- Enlargement or dilation of blood vessels (aneurysms)
Aside from medical conditions, many individuals naturally have a slightly lower-than-normal blood pressure. People who have persistently low blood pressure without any annoying symptoms or an underlying condition usually have nothing to worry about and require no treatment at all.
What are the symptoms of low blood pressure?
Symptoms of hypotension vary from case to case and are strongly related to the initial cause and context of the abnormality. Some people may feel nothing at all, while others may feel very ill.
In general, symptoms of low blood pressure may include:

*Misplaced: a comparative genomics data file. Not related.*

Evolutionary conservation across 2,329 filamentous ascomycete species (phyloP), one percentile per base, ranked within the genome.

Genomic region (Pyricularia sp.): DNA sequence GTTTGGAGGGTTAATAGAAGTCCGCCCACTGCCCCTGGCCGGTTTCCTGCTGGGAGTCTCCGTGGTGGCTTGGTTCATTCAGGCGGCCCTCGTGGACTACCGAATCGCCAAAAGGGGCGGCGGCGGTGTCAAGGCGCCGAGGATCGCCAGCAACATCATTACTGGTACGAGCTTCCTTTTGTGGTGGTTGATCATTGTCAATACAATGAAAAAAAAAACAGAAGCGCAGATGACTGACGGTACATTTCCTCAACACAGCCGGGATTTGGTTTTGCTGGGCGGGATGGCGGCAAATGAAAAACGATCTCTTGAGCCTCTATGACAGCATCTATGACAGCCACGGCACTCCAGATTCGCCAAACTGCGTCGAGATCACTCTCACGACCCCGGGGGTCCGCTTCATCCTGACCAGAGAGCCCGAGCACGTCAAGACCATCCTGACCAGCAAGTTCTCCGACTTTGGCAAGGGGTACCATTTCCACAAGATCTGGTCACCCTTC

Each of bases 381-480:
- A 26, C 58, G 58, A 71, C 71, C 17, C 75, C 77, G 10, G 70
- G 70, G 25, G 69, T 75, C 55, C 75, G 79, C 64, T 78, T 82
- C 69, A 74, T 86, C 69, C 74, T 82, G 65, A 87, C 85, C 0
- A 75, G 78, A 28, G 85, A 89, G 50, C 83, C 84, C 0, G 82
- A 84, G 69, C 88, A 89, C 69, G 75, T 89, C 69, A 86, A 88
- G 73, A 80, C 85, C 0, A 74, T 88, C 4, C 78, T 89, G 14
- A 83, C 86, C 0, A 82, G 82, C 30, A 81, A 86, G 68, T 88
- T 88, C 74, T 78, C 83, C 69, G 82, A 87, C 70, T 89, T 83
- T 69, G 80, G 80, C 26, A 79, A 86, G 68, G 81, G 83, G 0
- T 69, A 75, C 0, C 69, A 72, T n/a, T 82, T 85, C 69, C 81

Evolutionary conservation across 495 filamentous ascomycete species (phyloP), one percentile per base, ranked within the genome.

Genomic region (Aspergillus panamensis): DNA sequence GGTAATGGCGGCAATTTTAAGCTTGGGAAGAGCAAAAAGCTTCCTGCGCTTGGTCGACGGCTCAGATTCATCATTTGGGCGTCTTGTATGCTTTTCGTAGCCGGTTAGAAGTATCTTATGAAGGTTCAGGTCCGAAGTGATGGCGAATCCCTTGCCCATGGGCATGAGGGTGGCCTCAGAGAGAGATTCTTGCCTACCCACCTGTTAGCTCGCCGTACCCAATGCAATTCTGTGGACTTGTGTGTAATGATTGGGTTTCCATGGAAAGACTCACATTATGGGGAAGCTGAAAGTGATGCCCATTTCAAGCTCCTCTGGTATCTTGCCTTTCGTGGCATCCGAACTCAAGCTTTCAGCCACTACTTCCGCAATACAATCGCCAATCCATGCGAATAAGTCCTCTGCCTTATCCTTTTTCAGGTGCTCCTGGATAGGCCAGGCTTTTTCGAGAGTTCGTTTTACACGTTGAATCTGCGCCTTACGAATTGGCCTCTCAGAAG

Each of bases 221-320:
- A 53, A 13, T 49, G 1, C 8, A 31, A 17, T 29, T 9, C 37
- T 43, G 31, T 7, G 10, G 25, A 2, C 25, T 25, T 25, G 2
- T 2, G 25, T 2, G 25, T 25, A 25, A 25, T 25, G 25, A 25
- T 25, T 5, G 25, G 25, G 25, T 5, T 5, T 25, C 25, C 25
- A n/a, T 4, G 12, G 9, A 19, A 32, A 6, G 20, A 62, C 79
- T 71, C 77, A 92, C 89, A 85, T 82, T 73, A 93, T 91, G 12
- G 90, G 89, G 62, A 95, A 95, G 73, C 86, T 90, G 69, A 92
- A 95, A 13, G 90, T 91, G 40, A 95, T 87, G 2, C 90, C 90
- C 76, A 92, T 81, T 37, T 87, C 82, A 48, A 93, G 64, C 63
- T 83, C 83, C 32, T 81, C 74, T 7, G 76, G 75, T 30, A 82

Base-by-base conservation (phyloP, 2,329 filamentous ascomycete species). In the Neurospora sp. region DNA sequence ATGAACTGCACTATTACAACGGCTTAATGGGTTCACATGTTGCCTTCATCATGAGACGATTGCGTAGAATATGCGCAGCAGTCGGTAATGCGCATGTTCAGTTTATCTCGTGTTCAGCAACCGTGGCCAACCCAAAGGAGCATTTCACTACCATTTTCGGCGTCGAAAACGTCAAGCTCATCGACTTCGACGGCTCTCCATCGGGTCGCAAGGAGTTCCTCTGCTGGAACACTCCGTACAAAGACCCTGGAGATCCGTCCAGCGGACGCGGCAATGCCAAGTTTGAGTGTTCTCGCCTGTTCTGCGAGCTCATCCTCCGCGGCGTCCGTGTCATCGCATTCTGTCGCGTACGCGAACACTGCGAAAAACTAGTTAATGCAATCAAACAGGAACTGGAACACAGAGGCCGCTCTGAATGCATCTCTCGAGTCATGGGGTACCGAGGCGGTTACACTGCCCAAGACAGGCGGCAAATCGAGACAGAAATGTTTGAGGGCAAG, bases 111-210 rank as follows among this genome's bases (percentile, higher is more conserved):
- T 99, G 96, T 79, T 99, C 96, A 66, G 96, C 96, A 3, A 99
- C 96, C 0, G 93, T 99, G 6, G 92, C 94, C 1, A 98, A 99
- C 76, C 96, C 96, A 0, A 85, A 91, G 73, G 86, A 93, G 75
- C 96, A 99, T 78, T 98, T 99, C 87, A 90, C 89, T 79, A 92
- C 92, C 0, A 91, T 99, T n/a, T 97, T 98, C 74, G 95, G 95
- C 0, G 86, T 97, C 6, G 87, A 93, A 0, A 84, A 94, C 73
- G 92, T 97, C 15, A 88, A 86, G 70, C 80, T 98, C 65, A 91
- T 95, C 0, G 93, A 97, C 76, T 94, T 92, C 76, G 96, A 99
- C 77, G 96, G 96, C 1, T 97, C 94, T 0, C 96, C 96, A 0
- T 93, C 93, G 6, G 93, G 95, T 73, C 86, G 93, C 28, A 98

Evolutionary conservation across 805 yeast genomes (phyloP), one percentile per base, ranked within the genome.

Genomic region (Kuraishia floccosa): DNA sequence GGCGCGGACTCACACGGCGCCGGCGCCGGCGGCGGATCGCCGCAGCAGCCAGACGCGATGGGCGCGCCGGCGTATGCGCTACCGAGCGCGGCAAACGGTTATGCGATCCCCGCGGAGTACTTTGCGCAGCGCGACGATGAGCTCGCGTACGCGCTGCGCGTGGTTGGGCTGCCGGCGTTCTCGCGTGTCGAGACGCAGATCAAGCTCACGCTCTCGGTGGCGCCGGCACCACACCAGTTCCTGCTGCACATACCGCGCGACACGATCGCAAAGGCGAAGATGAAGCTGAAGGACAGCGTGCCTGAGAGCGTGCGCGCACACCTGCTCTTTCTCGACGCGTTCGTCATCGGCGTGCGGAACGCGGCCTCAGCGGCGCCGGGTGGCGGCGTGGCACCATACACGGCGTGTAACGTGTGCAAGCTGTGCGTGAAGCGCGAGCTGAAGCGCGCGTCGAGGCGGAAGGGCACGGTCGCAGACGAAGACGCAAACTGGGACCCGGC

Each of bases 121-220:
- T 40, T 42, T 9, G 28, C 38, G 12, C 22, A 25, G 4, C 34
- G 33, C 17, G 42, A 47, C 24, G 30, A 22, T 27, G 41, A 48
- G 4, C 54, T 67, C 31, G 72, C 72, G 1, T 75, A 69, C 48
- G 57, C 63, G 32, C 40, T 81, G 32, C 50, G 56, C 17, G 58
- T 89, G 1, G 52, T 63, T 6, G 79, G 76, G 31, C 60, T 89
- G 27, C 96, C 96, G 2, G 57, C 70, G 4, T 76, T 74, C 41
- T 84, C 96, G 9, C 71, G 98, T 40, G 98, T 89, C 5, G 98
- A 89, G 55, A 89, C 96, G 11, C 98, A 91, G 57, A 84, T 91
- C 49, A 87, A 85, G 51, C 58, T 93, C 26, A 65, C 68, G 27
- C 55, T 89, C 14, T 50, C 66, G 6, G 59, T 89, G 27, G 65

- Clammy skin
- Loss of consciousness
- Visual disturbances
- Rapid and shallow breathing
The severity of symptoms can also differ, and those can also be chronic or severe depending on the initiating factor. For example, a person with an anaphylactic shock will have more intense and acute symptoms compared to someone who has hypothyroidism.
When to worry about low blood pressure?
Low blood pressure without symptoms is rarely a cause for concern.
However, if low blood pressure is associated with recurrent dizziness, fainting, shortness of breath, or light-headedness, this may be a sign that you need medical evaluation. A cardiologist can examine you and determine the cause of your condition and whether there’s anything to worry about or not.
More acute and severe symptoms, such as those seen with sepsis or anaphylaxis, warrant emergency medical care. Such conditions can quickly progress to circulatory shock and a dangerously low blood pressure, which can be fatal.